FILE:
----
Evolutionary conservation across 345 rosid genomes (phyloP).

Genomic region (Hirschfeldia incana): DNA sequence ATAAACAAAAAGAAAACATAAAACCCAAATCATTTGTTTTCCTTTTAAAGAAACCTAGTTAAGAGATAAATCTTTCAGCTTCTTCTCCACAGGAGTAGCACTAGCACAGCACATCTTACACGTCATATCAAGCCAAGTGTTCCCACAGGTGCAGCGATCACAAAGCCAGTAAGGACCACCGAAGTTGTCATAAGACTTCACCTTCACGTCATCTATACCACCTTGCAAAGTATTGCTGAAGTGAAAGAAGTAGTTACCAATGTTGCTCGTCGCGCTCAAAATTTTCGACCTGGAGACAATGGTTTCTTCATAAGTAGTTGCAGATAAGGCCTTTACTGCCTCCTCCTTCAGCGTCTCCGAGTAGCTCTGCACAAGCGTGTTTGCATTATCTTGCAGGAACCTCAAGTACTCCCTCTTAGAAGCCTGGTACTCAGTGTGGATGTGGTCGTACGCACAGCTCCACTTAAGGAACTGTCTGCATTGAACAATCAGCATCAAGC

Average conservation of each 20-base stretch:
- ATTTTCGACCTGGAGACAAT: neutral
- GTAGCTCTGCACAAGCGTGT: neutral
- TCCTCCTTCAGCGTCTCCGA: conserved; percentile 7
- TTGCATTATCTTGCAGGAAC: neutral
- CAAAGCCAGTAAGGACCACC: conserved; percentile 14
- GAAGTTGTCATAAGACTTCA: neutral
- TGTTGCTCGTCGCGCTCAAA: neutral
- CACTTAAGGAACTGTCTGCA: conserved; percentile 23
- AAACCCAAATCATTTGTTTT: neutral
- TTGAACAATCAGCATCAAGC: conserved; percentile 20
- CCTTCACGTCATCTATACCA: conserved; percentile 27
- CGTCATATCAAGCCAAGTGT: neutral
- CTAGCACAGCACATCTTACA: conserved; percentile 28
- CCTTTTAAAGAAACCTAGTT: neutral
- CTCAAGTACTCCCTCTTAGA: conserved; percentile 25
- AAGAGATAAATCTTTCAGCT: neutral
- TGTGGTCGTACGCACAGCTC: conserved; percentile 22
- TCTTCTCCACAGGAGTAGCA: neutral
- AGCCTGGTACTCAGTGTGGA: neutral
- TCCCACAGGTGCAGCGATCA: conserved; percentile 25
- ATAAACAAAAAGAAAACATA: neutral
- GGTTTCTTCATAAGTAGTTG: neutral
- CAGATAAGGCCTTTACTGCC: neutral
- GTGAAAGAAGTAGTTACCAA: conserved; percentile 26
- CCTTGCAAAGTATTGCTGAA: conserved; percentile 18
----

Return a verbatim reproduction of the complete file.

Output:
Evolutionary conservation across 345 rosid genomes (phyloP).

Genomic region (Hirschfeldia incana): DNA sequence ATAAACAAAAAGAAAACATAAAACCCAAATCATTTGTTTTCCTTTTAAAGAAACCTAGTTAAGAGATAAATCTTTCAGCTTCTTCTCCACAGGAGTAGCACTAGCACAGCACATCTTACACGTCATATCAAGCCAAGTGTTCCCACAGGTGCAGCGATCACAAAGCCAGTAAGGACCACCGAAGTTGTCATAAGACTTCACCTTCACGTCATCTATACCACCTTGCAAAGTATTGCTGAAGTGAAAGAAGTAGTTACCAATGTTGCTCGTCGCGCTCAAAATTTTCGACCTGGAGACAATGGTTTCTTCATAAGTAGTTGCAGATAAGGCCTTTACTGCCTCCTCCTTCAGCGTCTCCGAGTAGCTCTGCACAAGCGTGTTTGCATTATCTTGCAGGAACCTCAAGTACTCCCTCTTAGAAGCCTGGTACTCAGTGTGGATGTGGTCGTACGCACAGCTCCACTTAAGGAACTGTCTGCATTGAACAATCAGCATCAAGC

Average conservation of each 20-base stretch:
- ATTTTCGACCTGGAGACAAT: neutral
- GTAGCTCTGCACAAGCGTGT: neutral
- TCCTCCTTCAGCGTCTCCGA: conserved; percentile 7
- TTGCATTATCTTGCAGGAAC: neutral
- CAAAGCCAGTAAGGACCACC: conserved; percentile 14
- GAAGTTGTCATAAGACTTCA: neutral
- TGTTGCTCGTCGCGCTCAAA: neutral
- CACTTAAGGAACTGTCTGCA: conserved; percentile 23
- AAACCCAAATCATTTGTTTT: neutral
- TTGAACAATCAGCATCAAGC: conserved; percentile 20
- CCTTCACGTCATCTATACCA: conserved; percentile 27
- CGTCATATCAAGCCAAGTGT: neutral
- CTAGCACAGCACATCTTACA: conserved; percentile 28
- CCTTTTAAAGAAACCTAGTT: neutral
- CTCAAGTACTCCCTCTTAGA: conserved; percentile 25
- AAGAGATAAATCTTTCAGCT: neutral
- TGTGGTCGTACGCACAGCTC: conserved; percentile 22
- TCTTCTCCACAGGAGTAGCA: neutral
- AGCCTGGTACTCAGTGTGGA: neutral
- TCCCACAGGTGCAGCGATCA: conserved; percentile 25
- ATAAACAAAAAGAAAACATA: neutral
- GGTTTCTTCATAAGTAGTTG: neutral
- CAGATAAGGCCTTTACTGCC: neutral
- GTGAAAGAAGTAGTTACCAA: conserved; percentile 26
- CCTTGCAAAGTATTGCTGAA: conserved; percentile 18